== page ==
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Francis McLean Plaque, St. Paul's Church (Halifax), Nova Scotia

Francis McLean's hatchment, St Pauls Church, Halifax, Nova Scotia

Francis McLean (c.1717 – 4 May 1781) was a British army officer, one of two sons of Captain William Maclean and Anne Kinloch . He became famous for defending New Ireland (Maine) against the Penobscot Expedition during the American Revolution. The defeat of the Expedition was a noted British victory of the American Revolution. He was in command of the 74th Regiment of (Highland) Foot and 82nd Regiment of Foot (1778). He died 4 May 1781 at Halifax, Nova Scotia and is buried in the crypt of St. Paul's Church (Halifax).[1] McLean never married.

War of the Austrian Succession

During the War of the Austrian Succession, Francis McLean served with his more famous kinsman Allan Maclean of Torloisk in the Scots brigade in the Dutch service and was captured at Bergen op Zoom (Netherlands) in 1747, where Maréchal Lowendahl, the French commander, praised him for his bravery. In October 1758 McLean joined the British army as a captain in the 2nd battalion, 42nd Foot, and was wounded in the capture of Guadeloupe in 1759. He exchanged into the 97th Foot in 1761, became lieutenant-colonel in 1762. From 1762 to 1778 he was in the Portuguese service, attaining the rank of major-general and appointment to the government of Lisbon. At the same time he dabbled in real estate in North America. He acquired a lot on St John’s (Prince Edward) Island and in 1773 was among several petitioners for 250,000 acres in upper New York.

American Revolution

In 1777 the 82nd Foot was raised for service in the North American British colonies and Francis McLean was its lieutenant-colonel. He sailed with the regiment for Nova Scotia in spring 1778 and arrived in September. He replaced Major-General Eyre Massey as military commander at Halifax and was appointed to the local rank of brigadier in Nova Scotia by Sir Henry Clinton, the commander-in-chief in North America. McLean was also responsible to Clinton for overseeing Indian affairs and looking after arriving loyalists.

Penobscot Expedition

On 16 June 1779, under Clinton’s orders, McLean took an expedition of about 650 men and several ships to Fort Majebigwaduce (Castine, Maine) to find a refuge for loyalists and to forestall an anticipated attack on Nova Scotia by troops from New England. From 25 July an American force of between 2,000 and 3,000 soldiers and sailors in some 40 vessels under the command of Solomon Lovell and Dudley Saltonstall besieged him there. McLean faced desperate odds and prepared to surrender his forces after putting up a respectable fight. His fortifications, especially the newly established Fort George, were under construction and weak. The American commanders disagreed on how the siege should proceed and many of their ground troops were too inexperienced to follow up on small tactical victories. McLean resolved to stand his ground when the American forces failed to attack the British fleet or Fort George and he sent for help. A gale drove back one relief force from Halifax, but Sir George Collier sailed from Sandy Hook (N.J.) on 3 August and engaged the Americans on the 14th, routing them completely. This defeat was one of the most embarrassing American defeats of the war. McLean’s casualties were light. He returned to Halifax in the late fall.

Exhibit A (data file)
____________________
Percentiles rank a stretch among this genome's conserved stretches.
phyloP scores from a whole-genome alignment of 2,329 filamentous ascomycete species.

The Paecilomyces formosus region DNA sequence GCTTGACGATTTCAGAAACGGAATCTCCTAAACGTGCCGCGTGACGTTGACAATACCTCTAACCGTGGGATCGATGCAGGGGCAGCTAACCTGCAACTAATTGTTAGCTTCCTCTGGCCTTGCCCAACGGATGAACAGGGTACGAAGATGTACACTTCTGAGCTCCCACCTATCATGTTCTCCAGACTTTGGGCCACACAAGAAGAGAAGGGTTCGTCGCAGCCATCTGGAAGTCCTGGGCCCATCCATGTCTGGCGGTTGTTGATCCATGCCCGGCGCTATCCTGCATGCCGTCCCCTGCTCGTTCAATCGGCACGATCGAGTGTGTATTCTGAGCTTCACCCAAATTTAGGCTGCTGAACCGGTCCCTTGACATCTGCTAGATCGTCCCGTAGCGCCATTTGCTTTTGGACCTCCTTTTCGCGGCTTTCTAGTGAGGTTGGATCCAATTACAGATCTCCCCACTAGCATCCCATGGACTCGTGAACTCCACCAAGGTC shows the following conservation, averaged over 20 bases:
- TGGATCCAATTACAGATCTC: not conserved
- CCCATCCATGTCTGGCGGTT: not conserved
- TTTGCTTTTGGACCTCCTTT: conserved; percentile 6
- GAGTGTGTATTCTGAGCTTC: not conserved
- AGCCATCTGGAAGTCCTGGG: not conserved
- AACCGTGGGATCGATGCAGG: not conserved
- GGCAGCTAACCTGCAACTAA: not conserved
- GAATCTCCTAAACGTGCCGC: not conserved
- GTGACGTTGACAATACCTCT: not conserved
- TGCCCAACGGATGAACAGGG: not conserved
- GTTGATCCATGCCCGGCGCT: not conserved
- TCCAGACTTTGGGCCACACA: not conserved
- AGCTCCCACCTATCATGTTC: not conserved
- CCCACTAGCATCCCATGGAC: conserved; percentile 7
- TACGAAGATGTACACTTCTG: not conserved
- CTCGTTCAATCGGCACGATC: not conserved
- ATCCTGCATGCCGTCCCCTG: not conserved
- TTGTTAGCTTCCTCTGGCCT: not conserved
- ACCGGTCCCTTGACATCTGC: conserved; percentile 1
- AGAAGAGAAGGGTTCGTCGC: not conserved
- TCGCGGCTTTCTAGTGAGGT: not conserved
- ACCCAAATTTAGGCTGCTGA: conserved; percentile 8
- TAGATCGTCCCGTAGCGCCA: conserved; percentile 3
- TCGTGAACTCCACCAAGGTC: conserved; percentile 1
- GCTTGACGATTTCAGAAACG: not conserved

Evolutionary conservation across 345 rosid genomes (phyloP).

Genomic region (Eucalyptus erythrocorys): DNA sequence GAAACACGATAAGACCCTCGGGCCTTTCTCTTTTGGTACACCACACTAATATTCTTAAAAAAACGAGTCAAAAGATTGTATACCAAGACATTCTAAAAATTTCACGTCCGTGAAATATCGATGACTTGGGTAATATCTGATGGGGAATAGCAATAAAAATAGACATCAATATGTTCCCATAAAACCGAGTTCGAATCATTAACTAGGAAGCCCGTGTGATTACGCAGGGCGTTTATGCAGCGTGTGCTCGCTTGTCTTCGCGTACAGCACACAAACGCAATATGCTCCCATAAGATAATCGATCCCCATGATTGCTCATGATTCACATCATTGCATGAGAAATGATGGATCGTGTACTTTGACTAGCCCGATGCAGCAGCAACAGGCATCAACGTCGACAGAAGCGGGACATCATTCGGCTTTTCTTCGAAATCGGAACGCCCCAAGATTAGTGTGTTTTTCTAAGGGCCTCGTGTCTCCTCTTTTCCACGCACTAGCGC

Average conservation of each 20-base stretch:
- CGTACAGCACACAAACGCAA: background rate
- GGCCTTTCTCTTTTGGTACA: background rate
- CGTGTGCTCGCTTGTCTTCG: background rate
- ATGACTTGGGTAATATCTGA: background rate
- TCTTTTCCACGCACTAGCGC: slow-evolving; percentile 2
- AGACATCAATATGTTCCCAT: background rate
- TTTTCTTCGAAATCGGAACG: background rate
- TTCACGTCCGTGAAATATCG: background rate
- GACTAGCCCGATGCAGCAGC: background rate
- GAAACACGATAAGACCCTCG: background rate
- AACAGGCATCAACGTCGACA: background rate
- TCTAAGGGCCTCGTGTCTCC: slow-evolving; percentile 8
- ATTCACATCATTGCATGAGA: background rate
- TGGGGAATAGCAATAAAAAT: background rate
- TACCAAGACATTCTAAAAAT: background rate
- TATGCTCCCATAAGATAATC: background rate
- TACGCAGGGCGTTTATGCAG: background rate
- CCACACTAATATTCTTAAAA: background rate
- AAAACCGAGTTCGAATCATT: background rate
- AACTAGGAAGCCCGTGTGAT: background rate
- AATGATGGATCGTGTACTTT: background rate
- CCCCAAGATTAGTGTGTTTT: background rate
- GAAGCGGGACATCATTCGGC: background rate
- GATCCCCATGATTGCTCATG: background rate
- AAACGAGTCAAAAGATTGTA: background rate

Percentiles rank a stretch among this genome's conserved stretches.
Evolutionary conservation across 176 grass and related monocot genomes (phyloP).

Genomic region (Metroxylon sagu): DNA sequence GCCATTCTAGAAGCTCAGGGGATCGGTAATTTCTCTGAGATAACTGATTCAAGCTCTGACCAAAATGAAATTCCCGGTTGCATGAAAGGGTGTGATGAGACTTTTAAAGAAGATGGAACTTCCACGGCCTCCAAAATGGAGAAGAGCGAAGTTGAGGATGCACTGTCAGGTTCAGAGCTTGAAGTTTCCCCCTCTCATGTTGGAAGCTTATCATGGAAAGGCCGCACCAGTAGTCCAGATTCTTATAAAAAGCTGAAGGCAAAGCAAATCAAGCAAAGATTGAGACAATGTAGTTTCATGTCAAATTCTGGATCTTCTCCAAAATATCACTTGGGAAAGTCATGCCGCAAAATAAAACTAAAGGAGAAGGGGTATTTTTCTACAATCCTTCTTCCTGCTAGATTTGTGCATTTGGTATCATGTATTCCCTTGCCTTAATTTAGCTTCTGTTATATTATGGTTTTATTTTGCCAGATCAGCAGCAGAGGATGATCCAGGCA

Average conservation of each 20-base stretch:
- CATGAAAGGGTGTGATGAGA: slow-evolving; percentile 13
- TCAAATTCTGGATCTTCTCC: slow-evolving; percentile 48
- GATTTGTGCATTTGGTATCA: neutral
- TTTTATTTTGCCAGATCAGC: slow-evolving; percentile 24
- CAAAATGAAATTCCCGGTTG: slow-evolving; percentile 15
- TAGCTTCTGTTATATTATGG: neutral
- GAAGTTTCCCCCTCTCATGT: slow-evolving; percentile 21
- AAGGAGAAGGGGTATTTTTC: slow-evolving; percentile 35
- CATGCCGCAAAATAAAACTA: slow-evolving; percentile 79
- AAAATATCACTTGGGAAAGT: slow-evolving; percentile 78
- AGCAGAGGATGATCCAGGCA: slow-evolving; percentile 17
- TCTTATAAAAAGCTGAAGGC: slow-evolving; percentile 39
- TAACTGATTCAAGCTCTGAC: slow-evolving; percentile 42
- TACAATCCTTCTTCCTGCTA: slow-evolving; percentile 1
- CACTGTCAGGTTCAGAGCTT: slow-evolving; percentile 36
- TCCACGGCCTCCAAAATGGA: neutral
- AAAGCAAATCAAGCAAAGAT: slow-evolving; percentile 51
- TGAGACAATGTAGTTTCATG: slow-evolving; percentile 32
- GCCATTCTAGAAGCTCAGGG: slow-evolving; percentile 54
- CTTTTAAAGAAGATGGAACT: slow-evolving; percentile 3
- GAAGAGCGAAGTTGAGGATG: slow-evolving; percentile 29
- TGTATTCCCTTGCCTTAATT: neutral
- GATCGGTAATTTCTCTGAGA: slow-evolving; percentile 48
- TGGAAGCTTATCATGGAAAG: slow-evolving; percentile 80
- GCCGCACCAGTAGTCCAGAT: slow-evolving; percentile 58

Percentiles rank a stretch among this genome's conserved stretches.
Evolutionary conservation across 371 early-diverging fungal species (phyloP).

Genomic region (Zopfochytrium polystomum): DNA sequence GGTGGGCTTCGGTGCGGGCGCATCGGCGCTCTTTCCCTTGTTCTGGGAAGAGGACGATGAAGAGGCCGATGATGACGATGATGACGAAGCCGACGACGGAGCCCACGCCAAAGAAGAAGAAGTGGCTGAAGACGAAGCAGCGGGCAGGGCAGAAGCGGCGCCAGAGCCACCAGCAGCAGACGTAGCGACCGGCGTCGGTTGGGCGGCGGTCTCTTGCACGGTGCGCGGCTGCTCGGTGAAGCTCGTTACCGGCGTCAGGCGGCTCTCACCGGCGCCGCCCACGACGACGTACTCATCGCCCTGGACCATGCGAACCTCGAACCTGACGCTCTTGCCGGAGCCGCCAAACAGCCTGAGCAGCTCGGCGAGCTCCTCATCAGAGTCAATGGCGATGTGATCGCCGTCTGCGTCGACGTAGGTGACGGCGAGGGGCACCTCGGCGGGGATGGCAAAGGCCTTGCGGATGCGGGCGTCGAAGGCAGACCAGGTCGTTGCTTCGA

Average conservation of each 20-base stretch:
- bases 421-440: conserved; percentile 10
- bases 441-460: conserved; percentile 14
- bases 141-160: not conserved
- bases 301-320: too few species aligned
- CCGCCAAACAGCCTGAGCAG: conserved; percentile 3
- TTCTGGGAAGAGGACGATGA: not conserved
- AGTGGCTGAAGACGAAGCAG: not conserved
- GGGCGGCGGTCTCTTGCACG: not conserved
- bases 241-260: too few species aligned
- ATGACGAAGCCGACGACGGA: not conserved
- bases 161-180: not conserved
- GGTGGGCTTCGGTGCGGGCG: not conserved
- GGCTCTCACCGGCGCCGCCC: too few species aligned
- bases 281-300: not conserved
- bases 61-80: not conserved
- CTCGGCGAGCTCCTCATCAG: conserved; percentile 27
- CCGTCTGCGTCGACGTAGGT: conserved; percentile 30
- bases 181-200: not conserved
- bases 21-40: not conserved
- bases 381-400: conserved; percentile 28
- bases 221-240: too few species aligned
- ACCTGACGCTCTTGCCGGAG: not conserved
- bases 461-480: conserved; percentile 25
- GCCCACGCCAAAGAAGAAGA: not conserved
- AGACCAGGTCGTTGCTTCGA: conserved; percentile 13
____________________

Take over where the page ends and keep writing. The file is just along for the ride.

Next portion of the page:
McLean viewed by his contemporaries as a brave and resolute soldier. John Moore, later a famous general, served as a subaltern under him at Majebigwaduce.

As an administrator, some found McLean controversial. Superintendent of Indian affairs Michael Francklin stated that in 1781 McLean refused to release trade goods to him without explicit instructions from Clinton. However, until the fall of 1779 the government had allowed Francklin to draw all provisions from military stores, but in 1780 he was required to obtain the permission of the commander-in-chief. Another contemporary, the Reverend Jacob Bailey, asserted that McLean arbitrarily took rations away from 200 or 300 loyalist refugees, allowing them to only about 20 people. But Clinton checked McLean’s expenditures on loyalists closely and at the same time approved heartily some of McLean’s administrative arrangements, such as the establishment of regimental hospitals.

McLean grew visibly ill during the winter of 1780–81, and died on 4 May 1781 at Halifax, where he was buried two days later.[2]

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